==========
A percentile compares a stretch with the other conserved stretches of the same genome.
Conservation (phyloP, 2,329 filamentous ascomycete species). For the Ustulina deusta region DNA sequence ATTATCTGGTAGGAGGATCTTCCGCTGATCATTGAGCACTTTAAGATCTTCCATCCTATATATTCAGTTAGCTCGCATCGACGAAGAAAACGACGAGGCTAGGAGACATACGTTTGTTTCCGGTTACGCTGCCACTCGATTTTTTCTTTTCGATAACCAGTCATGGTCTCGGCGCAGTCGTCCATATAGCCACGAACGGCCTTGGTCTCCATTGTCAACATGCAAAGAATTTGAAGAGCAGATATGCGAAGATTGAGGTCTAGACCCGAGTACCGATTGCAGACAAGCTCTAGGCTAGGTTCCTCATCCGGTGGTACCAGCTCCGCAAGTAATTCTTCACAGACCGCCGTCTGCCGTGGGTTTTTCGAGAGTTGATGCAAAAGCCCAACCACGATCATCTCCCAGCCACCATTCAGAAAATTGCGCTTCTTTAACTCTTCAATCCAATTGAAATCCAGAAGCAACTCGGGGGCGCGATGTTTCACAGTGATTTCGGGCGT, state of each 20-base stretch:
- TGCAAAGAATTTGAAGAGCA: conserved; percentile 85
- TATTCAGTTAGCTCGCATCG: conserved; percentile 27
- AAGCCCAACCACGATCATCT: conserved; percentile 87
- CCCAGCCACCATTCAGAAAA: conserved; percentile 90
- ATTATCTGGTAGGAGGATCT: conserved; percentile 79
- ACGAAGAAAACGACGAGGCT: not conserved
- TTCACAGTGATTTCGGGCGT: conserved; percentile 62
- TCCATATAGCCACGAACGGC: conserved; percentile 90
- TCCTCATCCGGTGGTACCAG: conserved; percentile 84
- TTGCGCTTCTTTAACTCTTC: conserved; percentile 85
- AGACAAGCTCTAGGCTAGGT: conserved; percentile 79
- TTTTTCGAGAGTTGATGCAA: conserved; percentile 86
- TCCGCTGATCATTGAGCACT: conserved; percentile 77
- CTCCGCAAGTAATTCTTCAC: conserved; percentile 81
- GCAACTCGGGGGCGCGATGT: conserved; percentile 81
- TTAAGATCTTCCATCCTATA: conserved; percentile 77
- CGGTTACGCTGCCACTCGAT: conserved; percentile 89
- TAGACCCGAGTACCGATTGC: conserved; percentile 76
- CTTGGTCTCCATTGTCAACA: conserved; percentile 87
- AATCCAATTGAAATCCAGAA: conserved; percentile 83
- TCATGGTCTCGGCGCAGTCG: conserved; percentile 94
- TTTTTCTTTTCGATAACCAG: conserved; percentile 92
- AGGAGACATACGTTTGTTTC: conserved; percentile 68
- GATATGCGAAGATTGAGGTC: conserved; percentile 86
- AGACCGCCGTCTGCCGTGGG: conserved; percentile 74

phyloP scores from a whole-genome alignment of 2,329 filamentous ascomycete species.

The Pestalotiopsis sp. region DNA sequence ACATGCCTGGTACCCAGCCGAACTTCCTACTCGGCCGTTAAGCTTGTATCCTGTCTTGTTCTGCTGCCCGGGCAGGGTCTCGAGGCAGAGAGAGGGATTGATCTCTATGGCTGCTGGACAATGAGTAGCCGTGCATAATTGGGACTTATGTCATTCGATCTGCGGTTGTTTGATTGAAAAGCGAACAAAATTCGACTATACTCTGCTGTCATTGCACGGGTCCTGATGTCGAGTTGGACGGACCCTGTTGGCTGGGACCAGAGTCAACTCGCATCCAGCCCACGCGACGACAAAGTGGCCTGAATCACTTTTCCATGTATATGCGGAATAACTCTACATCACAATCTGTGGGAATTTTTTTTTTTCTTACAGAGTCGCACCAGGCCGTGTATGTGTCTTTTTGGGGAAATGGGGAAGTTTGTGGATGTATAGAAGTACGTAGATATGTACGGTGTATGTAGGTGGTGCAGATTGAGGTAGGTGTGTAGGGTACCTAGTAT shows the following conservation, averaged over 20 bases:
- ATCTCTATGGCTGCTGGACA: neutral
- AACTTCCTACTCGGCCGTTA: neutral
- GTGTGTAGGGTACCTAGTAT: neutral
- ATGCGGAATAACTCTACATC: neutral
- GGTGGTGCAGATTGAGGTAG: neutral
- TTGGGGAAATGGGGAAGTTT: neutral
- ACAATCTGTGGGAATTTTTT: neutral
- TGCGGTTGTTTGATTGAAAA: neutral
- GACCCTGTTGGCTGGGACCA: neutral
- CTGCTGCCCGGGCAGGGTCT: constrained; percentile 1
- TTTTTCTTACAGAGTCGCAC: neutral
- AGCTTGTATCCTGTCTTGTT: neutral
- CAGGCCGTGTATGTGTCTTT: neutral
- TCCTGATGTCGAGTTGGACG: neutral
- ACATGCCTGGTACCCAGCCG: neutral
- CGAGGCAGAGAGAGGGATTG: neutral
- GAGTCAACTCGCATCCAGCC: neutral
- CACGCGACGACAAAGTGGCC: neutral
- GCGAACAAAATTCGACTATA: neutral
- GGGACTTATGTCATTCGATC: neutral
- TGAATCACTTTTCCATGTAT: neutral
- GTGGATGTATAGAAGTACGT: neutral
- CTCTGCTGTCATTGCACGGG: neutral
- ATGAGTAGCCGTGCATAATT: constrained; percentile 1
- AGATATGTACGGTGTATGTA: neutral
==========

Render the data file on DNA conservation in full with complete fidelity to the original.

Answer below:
A percentile compares a stretch with the other conserved stretches of the same genome.
Conservation (phyloP, 2,329 filamentous ascomycete species). For the Ustulina deusta region DNA sequence ATTATCTGGTAGGAGGATCTTCCGCTGATCATTGAGCACTTTAAGATCTTCCATCCTATATATTCAGTTAGCTCGCATCGACGAAGAAAACGACGAGGCTAGGAGACATACGTTTGTTTCCGGTTACGCTGCCACTCGATTTTTTCTTTTCGATAACCAGTCATGGTCTCGGCGCAGTCGTCCATATAGCCACGAACGGCCTTGGTCTCCATTGTCAACATGCAAAGAATTTGAAGAGCAGATATGCGAAGATTGAGGTCTAGACCCGAGTACCGATTGCAGACAAGCTCTAGGCTAGGTTCCTCATCCGGTGGTACCAGCTCCGCAAGTAATTCTTCACAGACCGCCGTCTGCCGTGGGTTTTTCGAGAGTTGATGCAAAAGCCCAACCACGATCATCTCCCAGCCACCATTCAGAAAATTGCGCTTCTTTAACTCTTCAATCCAATTGAAATCCAGAAGCAACTCGGGGGCGCGATGTTTCACAGTGATTTCGGGCGT, state of each 20-base stretch:
- TGCAAAGAATTTGAAGAGCA: conserved; percentile 85
- TATTCAGTTAGCTCGCATCG: conserved; percentile 27
- AAGCCCAACCACGATCATCT: conserved; percentile 87
- CCCAGCCACCATTCAGAAAA: conserved; percentile 90
- ATTATCTGGTAGGAGGATCT: conserved; percentile 79
- ACGAAGAAAACGACGAGGCT: not conserved
- TTCACAGTGATTTCGGGCGT: conserved; percentile 62
- TCCATATAGCCACGAACGGC: conserved; percentile 90
- TCCTCATCCGGTGGTACCAG: conserved; percentile 84
- TTGCGCTTCTTTAACTCTTC: conserved; percentile 85
- AGACAAGCTCTAGGCTAGGT: conserved; percentile 79
- TTTTTCGAGAGTTGATGCAA: conserved; percentile 86
- TCCGCTGATCATTGAGCACT: conserved; percentile 77
- CTCCGCAAGTAATTCTTCAC: conserved; percentile 81
- GCAACTCGGGGGCGCGATGT: conserved; percentile 81
- TTAAGATCTTCCATCCTATA: conserved; percentile 77
- CGGTTACGCTGCCACTCGAT: conserved; percentile 89
- TAGACCCGAGTACCGATTGC: conserved; percentile 76
- CTTGGTCTCCATTGTCAACA: conserved; percentile 87
- AATCCAATTGAAATCCAGAA: conserved; percentile 83
- TCATGGTCTCGGCGCAGTCG: conserved; percentile 94
- TTTTTCTTTTCGATAACCAG: conserved; percentile 92
- AGGAGACATACGTTTGTTTC: conserved; percentile 68
- GATATGCGAAGATTGAGGTC: conserved; percentile 86
- AGACCGCCGTCTGCCGTGGG: conserved; percentile 74

phyloP scores from a whole-genome alignment of 2,329 filamentous ascomycete species.

The Pestalotiopsis sp. region DNA sequence ACATGCCTGGTACCCAGCCGAACTTCCTACTCGGCCGTTAAGCTTGTATCCTGTCTTGTTCTGCTGCCCGGGCAGGGTCTCGAGGCAGAGAGAGGGATTGATCTCTATGGCTGCTGGACAATGAGTAGCCGTGCATAATTGGGACTTATGTCATTCGATCTGCGGTTGTTTGATTGAAAAGCGAACAAAATTCGACTATACTCTGCTGTCATTGCACGGGTCCTGATGTCGAGTTGGACGGACCCTGTTGGCTGGGACCAGAGTCAACTCGCATCCAGCCCACGCGACGACAAAGTGGCCTGAATCACTTTTCCATGTATATGCGGAATAACTCTACATCACAATCTGTGGGAATTTTTTTTTTTCTTACAGAGTCGCACCAGGCCGTGTATGTGTCTTTTTGGGGAAATGGGGAAGTTTGTGGATGTATAGAAGTACGTAGATATGTACGGTGTATGTAGGTGGTGCAGATTGAGGTAGGTGTGTAGGGTACCTAGTAT shows the following conservation, averaged over 20 bases:
- ATCTCTATGGCTGCTGGACA: neutral
- AACTTCCTACTCGGCCGTTA: neutral
- GTGTGTAGGGTACCTAGTAT: neutral
- ATGCGGAATAACTCTACATC: neutral
- GGTGGTGCAGATTGAGGTAG: neutral
- TTGGGGAAATGGGGAAGTTT: neutral
- ACAATCTGTGGGAATTTTTT: neutral
- TGCGGTTGTTTGATTGAAAA: neutral
- GACCCTGTTGGCTGGGACCA: neutral
- CTGCTGCCCGGGCAGGGTCT: constrained; percentile 1
- TTTTTCTTACAGAGTCGCAC: neutral
- AGCTTGTATCCTGTCTTGTT: neutral
- CAGGCCGTGTATGTGTCTTT: neutral
- TCCTGATGTCGAGTTGGACG: neutral
- ACATGCCTGGTACCCAGCCG: neutral
- CGAGGCAGAGAGAGGGATTG: neutral
- GAGTCAACTCGCATCCAGCC: neutral
- CACGCGACGACAAAGTGGCC: neutral
- GCGAACAAAATTCGACTATA: neutral
- GGGACTTATGTCATTCGATC: neutral
- TGAATCACTTTTCCATGTAT: neutral
- GTGGATGTATAGAAGTACGT: neutral
- CTCTGCTGTCATTGCACGGG: neutral
- ATGAGTAGCCGTGCATAATT: constrained; percentile 1
- AGATATGTACGGTGTATGTA: neutral